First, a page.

“We are up against the largest employer in New York State, a [multibillion dollar] corporation. That makes Northwell a formidable opponent, but not unbeatable,” Reckler proclaimed, adding that “we are here tonight to show Northwell that our numbers mean something. We need to be heard, they need to listen to us.”
District 28 State Senator Liz Krueger (who represents Gramercy, Murray Hill, and part of Midtown) then took a turn at the mic, wasting no time in starting the pile-on in earnest. Referring to the area as “bedpan alley” due to the sheer wealth of already available “great [medical] institutions,” she bluntly said that “this is not the right place” for Lenox Hill’s expansion. She received hearty applause.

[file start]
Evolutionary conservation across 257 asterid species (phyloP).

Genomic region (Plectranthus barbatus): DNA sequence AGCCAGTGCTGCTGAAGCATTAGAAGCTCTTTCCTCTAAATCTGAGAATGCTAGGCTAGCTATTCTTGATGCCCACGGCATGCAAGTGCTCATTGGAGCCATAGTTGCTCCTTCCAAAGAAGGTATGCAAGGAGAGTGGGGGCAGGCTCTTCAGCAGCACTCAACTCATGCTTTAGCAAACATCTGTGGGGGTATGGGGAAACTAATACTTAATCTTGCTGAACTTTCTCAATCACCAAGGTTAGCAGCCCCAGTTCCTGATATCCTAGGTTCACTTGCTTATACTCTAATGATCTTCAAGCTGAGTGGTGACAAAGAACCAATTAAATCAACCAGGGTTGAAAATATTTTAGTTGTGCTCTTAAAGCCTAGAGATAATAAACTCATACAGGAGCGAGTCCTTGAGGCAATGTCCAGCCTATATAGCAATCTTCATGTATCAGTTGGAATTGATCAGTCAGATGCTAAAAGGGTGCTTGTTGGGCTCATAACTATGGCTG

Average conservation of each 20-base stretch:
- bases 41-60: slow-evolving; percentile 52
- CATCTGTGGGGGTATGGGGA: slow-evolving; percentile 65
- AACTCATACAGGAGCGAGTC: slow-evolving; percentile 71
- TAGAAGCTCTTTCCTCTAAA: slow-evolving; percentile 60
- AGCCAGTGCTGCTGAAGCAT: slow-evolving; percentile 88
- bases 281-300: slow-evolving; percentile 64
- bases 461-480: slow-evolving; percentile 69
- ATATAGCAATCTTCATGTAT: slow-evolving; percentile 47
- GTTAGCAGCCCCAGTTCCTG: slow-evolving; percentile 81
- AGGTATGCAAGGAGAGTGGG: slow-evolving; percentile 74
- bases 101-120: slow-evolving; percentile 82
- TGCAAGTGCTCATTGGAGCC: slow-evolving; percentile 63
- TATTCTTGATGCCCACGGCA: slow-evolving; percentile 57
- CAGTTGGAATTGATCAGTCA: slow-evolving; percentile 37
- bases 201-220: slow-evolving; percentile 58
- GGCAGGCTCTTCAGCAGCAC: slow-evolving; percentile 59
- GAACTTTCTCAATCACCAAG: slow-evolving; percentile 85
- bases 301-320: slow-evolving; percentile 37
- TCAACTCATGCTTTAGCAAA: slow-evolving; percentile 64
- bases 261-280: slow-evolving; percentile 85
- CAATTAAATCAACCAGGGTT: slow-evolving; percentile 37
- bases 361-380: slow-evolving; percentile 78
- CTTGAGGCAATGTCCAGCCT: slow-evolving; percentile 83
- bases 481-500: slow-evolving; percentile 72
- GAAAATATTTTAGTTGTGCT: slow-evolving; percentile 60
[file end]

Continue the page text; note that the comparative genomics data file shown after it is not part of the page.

Krueger went on to elicit laughter by recalling a conversation with a Northwell rep: “He said that ‘we need to be here with our largest, best newest hospital, because everybody else is here.’ I said, ‘that’s not a reason!’ He said that ‘everybody needs to be near Bloomingdale’s.’ It’s not a retail specialty, it’s a hospital!”
A aide for U.S. Representative Jerry Nadler then took a turn at the podium, cracked a joke about Nadler needing to be in Washington to prep for an imminent government shutdown, and promptly noted that the congressman supported the community and found Northwell’s expansion to be “a monstrosity.”